Happy New Year family!
Remember last week when I told you how to say "Akemashite omedetou gozaimasu" ? Well. Yesterday in fast and testimony meeting, every speaker who got to the pulpit started with "Happy New Year" and because this is Japan the entire congregation said it back every time (more like a general murmur, not like the ALOOOOOOHA! you might be picturing). The mutual greeting thing is HUGE here, especially around such a big holiday like New Year's. I think it's almost obligatory to repeat it back to someone. For example, when we were housing just for a change of pace I started talking with a big friendly "Happy New Year!" The man at the door wasn't interested, but he let me finish introducing myself, said "Akemashite omedetou gozaimasu" back before promptly telling me to go away. I love Japan.
Another funny thing from sacrament meeting: Sho, a Chinese college student who was recently baptized, got to pass the sacrament for the first time today and he was great. Then the bishop asked him to say the closing prayer and he included, "Dear Heavenly Father, We're grateful that we got to eat such delicious bread together even though we're all fasting." I LOVE recent converts. They have a lot of faith because they're changing their whole lives around for the gospel, and in return they get so many blessings.
Let's see...the other thing I wanted to talk about this week was Naoko! She's a woman in her early thirties we're working with who lives in a town not far from Kichijoji, and she helps her parents run a bakery. We've become such good friends over the past few weeks (and her bread is to die for!). She loves English and wants to visit America, so I hope it's okay that I offered to let her stay at our house when she stops by Las Vegas! She really doesn't want me to leave Japan and offered to let me stay with her for a summer and help run the bakery. What do you say, Lacey, want to come to Tokyo and learn how to make bread and pastries? :D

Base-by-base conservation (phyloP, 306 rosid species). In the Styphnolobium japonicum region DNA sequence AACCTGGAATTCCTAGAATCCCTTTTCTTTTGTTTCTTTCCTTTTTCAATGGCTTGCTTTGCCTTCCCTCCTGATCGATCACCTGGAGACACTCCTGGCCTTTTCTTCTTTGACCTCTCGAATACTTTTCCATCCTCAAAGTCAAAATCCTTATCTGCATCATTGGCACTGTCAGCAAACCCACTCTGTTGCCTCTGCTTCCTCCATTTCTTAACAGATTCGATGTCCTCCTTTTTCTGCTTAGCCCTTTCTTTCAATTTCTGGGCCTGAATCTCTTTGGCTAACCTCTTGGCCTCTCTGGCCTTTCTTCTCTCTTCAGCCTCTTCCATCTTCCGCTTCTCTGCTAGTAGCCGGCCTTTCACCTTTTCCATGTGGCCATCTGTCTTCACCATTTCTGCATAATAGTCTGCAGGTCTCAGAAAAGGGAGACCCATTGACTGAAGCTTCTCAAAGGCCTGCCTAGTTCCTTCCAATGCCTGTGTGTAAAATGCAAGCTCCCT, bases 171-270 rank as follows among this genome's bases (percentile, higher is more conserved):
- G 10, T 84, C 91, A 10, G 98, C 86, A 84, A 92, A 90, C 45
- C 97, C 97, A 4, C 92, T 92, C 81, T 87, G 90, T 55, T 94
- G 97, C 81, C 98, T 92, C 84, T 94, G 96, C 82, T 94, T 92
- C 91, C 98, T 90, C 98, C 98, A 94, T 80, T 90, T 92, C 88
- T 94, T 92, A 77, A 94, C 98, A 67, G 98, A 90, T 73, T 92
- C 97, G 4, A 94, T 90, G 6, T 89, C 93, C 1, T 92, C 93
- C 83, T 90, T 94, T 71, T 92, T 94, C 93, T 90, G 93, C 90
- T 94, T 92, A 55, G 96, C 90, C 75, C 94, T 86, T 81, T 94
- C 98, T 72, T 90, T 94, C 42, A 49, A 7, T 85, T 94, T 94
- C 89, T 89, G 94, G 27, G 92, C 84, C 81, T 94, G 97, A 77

But anyway, the reason I wanted to talk about Naoko was because I had a really cool experience with her this week. She loves missionaries and has been to church before but never really saw it as fitting her lifestyle. This week when we visited, she talked a lot about a personal problem she's dealing with, and because she really trusts us as friends she asked for our advice. I could have talked about worldly solutions to her problem, but instead I brought up prayer and asking God, who's the smartest person in the world and who loves her, what He thinks the best course of action is. She was skeptical at first, of course, but I shared an experience about when I prayed to know which college to go to, and how through good feelings in my heart I was able to know which one was right. Her interest was piqued and so I pulled out a pamphlet from my purse explaining about prayer and went over it with her. She was conflicted; she wanted answers, and she really hoped she would get them, but she wasn't sure what would happen if she tried---but she trusted me and knew I cared about her.
I wanted to share the experience because I feel like it's a natural way to do missionary work in your normal lives at home. You all have so many friends who may or may not know you're a member of the church, but they do know there's a difference about you. When you share simple things like why you go to church, or what you do when you struggle with problems, they'll listen. Sharing the gospel isn't about wearing a badge and knocking on doors; it's just telling your friends what you're doing to be happier and how they can be too.
I've probably gone over time, but I hope you're all doing well and getting back into the swing of things! I love and pray for you!